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Matzo Crack

So this stuff is called matzo crack for two reasons: 

1.  You bake it in big sheets and then crack it into small pieces. 

2.  It’s highly addictive.

Number 2 is where the problem comes in.  I love sugar.  It is my crack.  I would consume it all the time if I’m not careful (I’m still not that careful) and consciously force myself to make things that contain protein and nutrients.  This candy is especially good because it’s dark chocolate toffee and you can add whatever toppings you are in the mood for.  I tried a bunch – toasted almonds, coconut, walnuts, pecans, sea salt, and Mexican chocolate.  I wish I had some candied ginger because I bet that would be good too.  I also liked the sea salt more than I thought I would. 

 

This recipe comes right in time for Passover so you should be able to find Matzo at your local grocery store.  If you make it a different time of year, you can use saltines.  But honestly, this recipe might force me to keep a stash of matzo year round because I loved how the dry, plain matzo matched with the sweetness of the caramel and chocolate.

 I made this candy to bring to a friend’s house who was hosting a small cocktail party.  It didn’t take long to make at all but I did shove the baking sheets in the freezer to expedite the cooling process.  Everyone loved it!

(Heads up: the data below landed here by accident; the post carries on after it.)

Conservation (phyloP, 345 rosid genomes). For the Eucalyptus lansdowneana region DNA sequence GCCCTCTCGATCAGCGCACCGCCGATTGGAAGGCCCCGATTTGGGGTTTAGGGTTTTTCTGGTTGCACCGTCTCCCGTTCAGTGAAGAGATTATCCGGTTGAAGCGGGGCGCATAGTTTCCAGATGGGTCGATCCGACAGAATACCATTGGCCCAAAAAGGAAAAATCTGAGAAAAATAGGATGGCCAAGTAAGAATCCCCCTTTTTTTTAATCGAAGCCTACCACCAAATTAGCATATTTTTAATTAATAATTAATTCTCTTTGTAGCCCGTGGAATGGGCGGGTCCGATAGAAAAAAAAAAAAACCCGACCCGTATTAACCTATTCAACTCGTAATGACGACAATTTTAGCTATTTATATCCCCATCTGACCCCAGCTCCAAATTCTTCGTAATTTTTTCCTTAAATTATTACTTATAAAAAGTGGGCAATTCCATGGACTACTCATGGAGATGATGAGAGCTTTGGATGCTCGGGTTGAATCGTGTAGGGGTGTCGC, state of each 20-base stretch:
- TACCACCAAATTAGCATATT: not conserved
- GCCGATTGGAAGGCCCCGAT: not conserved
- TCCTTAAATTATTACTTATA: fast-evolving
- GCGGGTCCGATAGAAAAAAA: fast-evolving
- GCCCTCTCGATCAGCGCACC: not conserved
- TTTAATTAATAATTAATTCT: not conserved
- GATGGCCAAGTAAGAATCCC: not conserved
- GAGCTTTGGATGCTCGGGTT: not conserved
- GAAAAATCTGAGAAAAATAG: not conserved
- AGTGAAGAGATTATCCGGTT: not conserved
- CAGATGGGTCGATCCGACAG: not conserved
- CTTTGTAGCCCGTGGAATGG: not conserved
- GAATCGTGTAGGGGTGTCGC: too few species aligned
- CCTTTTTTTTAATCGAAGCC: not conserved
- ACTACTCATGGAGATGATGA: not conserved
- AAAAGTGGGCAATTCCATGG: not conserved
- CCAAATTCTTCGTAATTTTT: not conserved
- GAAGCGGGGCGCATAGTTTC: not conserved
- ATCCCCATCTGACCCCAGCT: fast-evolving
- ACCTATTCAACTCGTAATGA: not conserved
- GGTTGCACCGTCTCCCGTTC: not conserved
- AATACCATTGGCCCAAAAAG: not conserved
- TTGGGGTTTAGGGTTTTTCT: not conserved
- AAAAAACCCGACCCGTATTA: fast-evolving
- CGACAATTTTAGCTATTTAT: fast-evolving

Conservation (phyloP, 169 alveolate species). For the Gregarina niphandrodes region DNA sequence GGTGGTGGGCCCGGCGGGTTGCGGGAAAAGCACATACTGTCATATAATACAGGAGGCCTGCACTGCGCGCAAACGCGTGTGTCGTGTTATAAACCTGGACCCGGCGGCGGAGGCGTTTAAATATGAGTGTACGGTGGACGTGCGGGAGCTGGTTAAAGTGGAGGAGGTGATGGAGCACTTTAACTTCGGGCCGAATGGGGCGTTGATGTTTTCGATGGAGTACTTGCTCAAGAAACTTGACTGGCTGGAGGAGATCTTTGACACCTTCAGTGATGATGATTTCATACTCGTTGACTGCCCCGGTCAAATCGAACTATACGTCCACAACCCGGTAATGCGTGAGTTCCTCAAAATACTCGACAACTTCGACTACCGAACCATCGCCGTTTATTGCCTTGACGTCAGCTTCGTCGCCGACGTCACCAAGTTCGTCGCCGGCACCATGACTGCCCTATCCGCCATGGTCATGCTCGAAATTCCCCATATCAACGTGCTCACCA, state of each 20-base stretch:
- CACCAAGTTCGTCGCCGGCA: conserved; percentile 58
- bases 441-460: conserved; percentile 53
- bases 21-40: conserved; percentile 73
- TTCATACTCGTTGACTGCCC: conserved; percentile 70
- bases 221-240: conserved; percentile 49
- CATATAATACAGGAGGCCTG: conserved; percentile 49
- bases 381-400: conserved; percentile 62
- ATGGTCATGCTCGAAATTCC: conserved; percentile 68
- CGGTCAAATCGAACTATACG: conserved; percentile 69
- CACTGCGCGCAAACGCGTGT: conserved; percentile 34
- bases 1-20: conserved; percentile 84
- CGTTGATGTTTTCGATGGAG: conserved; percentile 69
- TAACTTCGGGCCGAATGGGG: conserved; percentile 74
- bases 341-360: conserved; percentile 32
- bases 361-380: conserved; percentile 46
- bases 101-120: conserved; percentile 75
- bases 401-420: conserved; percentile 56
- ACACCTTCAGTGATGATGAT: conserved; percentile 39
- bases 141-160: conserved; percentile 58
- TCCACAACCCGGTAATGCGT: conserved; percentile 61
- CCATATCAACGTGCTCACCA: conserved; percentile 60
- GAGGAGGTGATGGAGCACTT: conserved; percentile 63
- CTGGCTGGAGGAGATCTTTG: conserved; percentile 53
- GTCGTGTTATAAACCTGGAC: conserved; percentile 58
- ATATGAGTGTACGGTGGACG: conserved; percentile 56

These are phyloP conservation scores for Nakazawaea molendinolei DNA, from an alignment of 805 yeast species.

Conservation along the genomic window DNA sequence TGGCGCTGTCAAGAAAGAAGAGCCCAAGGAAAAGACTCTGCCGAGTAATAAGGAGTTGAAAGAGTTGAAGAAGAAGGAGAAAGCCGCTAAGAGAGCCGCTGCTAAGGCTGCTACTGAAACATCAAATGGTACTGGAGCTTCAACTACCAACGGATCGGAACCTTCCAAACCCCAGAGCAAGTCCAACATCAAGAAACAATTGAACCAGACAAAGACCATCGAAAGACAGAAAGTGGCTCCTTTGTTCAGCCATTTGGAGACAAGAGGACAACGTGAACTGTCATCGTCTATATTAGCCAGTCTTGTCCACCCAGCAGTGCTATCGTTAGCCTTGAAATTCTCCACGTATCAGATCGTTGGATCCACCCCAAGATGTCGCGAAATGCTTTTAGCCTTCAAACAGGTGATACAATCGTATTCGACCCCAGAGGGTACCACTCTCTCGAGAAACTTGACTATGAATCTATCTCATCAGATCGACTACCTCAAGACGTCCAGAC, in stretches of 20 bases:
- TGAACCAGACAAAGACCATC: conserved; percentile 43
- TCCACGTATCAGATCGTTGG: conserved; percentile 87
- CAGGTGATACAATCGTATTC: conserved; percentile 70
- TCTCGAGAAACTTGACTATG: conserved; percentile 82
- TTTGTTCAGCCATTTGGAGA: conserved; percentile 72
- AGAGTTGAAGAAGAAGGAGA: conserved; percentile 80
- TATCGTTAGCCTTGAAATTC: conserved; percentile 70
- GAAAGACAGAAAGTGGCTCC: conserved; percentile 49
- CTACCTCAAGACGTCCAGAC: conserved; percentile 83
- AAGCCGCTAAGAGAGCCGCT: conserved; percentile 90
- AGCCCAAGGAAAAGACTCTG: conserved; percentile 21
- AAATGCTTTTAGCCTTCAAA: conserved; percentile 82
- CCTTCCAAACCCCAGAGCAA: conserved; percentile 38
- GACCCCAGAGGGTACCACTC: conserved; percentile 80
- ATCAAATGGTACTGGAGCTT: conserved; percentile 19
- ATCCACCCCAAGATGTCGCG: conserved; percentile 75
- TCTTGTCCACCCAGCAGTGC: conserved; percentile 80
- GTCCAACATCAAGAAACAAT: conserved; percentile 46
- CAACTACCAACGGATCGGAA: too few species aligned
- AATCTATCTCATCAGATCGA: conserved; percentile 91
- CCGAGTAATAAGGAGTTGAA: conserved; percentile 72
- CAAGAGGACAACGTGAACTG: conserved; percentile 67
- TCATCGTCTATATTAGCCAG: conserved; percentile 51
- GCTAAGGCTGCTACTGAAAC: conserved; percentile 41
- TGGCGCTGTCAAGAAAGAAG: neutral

Chocolate Caramel Matzo Crunch aka Matzo Crack

Adapted from The Kitchn

 

4 to 5 pieces of matzo (or whatever it takes to cover your baking sheet)


1 cup firmly packed dark brown sugar


1 cup (2 sticks) unsalted butter


1 cup chopped bittersweet chocolate, semi-sweet chocolate chips, or dark chocolate chips

Toppings, as desired – nuts of any kind, coconut, candied ginger, sea salt, etc

  1. Preheat the oven to 375 degrees Fahrenheit, and line a baking sheet with aluminum foil and/or parchment paper. Place the matzo in one layer on the baking sheet, breaking it when necessary to fill the pan completely. Set aside.
  2. In a large sauce pan, melt the butter and brown sugar over medium heat, stirring constantly. Once the mixture reaches a boil, continue to cook for an additional three minutes, still stirring, until thickened and just starting to pull away from the sides of the pan. Remove from heat and pour over the matzo, spreading an even layer with a heat-proof spatula. *Be careful not to touch the  caramel, it’s extremely hot and can burn you very easily
  3. Put the pan in the oven, then immediately turn the heat down to 350 degrees. Bake for 15 minutes, watching to make sure it doesn’t burn. If it looks like it is starting to burn, turn heat down to 325.
  4. After 15 minutes, the toffee should have bubbled up and turned a rich golden brown. Remove from the oven and immediately sprinkle the chocolate over the pan. Let sit for five minutes, then spread the now-melted chocolate evenly with a spatula.
  5. You can leave it just as is, enjoying the simplicity. Or add your favorite toppings while the chocolate is still melted.
  6. Let cool completely, then break into smaller pieces and store in an airtight container. Rumor has it that this will last a week stored properly, but well, we’ve never had it last long enough to test out the theory.

 

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